[Apr 29 2004] Komparativa fördelar och arbetsdelningsvillkoret
Taxes make life especially hard for the the least productive. Paper in Swedish, published in the book ‘Skatter & värdighet’ (eds) Karlson, Johansson & Johnsson by The Ratio Institute. Here are the slides used when presenting the paper at the notorious Frihetsfronten on May 11 2004. Here are also the ASC10 from the presentation at the Austrian Scholars’s Conference (ASC10) in Auburn, Alabama, March 18-20, 2004. [No Download at the Moment]

[Jan 12 2004] On Ricardo and Free Trade
We all rely on our comparative advantages and it is these that then lend themselves to groups, companies, regions, countries etc, as Mises pointed out. The Ricardian principle is universal and still to be refuted. Mises Institute column.

[Dec 15 2003] The Fundamentals of a Falling Dollar
The dollar has fallen, no doubt, but so have probably all other fiat paper money. The exchange rates only measure the relative pace. After all, no fiat paper money has ever been known to maintain its value. Mises Institute column.

[Jul 7 2003] Rate Cuts and Profitability
Adam Smith, David Ricardo, Knut Wicksell and Ludwig von Mises seems to have shared the view that rate cuts are futile as a means of raising profits. Here’s why! The text gets more and more relevant each day. Mises Institute column. Available in French here.

[May 19 2003] The Liquidity Trap Myth
Japan seems not to have experienced a liquidity trap at all. In fact, the whole idea seems to be wrong. Here’s why! Greg Ransom of the Friedrich von Hayek Center writes: “The liquidity trap .. myth. Someone send Krugman a memo, “The evidence is conclusive-Japan hasn’t been caught in a liquidity trap”, so writes newly minted Ph.D in economics Richard Johnsson, who’s run the (Keynesian) numbers, decisively refuting Krugman’s favorite hobby-horse of the last 10 years (hobby-horse — a constructed child’s toy for playing pretend).” Mises Institute column. Available in Portuguese here.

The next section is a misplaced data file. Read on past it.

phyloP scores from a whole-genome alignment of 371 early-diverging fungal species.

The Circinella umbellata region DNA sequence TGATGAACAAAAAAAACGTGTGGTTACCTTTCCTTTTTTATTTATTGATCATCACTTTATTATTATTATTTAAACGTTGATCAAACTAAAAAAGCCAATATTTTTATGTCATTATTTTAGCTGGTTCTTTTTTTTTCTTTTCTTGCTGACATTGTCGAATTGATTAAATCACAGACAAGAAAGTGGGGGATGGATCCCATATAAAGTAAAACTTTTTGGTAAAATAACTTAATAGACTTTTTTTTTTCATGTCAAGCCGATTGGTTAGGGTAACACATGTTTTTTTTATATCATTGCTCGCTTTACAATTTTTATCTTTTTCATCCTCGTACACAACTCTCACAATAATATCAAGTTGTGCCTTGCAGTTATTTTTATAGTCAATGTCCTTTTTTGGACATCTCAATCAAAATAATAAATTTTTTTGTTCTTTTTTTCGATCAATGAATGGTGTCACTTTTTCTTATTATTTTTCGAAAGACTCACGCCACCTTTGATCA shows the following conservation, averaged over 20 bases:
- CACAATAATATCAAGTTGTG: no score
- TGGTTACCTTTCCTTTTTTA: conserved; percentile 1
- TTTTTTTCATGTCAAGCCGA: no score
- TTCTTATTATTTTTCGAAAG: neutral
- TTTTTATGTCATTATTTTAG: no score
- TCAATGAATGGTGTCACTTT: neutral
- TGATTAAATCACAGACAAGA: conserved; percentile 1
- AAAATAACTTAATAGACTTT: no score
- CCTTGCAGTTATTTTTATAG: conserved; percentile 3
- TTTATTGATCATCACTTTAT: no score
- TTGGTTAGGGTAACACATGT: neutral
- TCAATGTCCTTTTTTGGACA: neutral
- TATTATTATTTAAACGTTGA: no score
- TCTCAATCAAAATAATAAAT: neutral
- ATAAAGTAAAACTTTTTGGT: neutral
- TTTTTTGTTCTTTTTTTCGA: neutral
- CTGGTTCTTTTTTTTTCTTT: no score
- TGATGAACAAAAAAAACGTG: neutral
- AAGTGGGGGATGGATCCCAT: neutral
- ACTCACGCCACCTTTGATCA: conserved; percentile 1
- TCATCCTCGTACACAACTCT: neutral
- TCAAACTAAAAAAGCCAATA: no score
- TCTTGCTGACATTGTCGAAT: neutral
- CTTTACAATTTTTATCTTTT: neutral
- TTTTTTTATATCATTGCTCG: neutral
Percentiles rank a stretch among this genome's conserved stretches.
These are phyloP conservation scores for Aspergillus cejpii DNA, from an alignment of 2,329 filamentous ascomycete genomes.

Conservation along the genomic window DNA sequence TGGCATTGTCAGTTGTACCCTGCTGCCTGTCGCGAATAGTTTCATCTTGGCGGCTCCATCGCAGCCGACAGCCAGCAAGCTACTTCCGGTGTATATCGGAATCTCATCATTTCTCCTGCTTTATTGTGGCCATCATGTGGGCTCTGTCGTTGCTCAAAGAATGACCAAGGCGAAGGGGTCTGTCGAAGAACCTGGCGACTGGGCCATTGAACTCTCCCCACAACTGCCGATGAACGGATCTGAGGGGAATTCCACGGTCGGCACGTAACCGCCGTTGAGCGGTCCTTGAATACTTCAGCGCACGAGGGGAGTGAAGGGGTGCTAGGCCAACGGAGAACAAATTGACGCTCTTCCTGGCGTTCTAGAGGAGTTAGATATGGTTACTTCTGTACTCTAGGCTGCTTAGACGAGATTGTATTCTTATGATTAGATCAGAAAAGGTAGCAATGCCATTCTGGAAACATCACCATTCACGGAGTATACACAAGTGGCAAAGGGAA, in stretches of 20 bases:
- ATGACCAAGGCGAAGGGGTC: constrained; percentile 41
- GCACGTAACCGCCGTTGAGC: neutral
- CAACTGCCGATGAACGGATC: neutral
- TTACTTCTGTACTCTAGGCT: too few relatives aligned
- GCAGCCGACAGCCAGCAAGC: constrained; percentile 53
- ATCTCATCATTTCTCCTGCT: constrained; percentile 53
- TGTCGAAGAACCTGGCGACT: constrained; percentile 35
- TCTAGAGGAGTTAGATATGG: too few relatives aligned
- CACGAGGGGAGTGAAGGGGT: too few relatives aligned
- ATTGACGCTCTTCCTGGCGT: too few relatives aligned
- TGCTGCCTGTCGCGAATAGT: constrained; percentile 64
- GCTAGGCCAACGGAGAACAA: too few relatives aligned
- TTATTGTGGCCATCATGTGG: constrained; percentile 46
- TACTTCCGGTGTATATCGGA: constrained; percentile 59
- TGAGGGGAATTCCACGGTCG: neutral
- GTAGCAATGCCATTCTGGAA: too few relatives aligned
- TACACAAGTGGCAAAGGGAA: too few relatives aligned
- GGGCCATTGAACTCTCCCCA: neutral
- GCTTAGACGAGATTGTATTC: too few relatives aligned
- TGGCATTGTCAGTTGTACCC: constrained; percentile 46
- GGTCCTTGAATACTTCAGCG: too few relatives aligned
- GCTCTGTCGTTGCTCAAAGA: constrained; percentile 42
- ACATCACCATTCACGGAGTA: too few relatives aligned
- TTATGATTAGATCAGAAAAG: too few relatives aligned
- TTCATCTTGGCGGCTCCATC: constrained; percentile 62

[Mar-Jun 2003] “Austrian” subjectivism vs. Objectivism Part I and Part II
Discusses the relation between a subjective and an objective value theory. Originally appeared as a two part article in The Free Radical #55 (March-April 2003) and #56 (May-June 2003). The article also appeared in a book edited by Prof. E. Younkins called ‘Philosophers of Capitalism’, released during 2005. Other contributors include Tibor R. Machan, Larry J. Sechrest, Ricardo F. Crespo, Walter Block, Barry Smith, Chris Matthew Sciabarra, Douglas B. Rasmussen, Jeffrey M. Herbener, Murray N. Rothbard, Gloria Zuniga, Samuel Bostaph and Ed Younkins himself. 

[Mar 6 2003] Transport Tax Policy Simulations and Satellite Accounting within a CGE Framework
Ph.D. Thesis, Department of Economics, University of Uppsala, Sweden, Economic Studies 71. Here’s a Computable General Equilibrium (CGE) model in action.

[Dec 12 2002] Why the GDP Shows No Bust, But GDR Does
Explains why the U.S. bust of 2001 doesn’t show up in GDP figures. By using an alternative gross measure, GDR, the severity of the bust becomes clearly visible, also in nominal terms. Mises Institute working paper. The results recently showed up in a Morgan Stanley report. 

[Oct 3 2002] Fiduciary Media and Banking in Medieval Venice Revisited
Applies von Mises ideas on fractional reserve banking to the history of banking. The paper was accepted to the Austrian Scholars Conference 9, March 13-15, 2003. However, due to the unlimited powers of government – this of course being the greatest threat to peace and security of any kind – yet another war was imminent and I decided to stay at home. Mises Institute working paper.

[unpublished draft Dec 11, 2003] Alternativ till Bruttonettonationalprodukten (BNP) [in Swedish]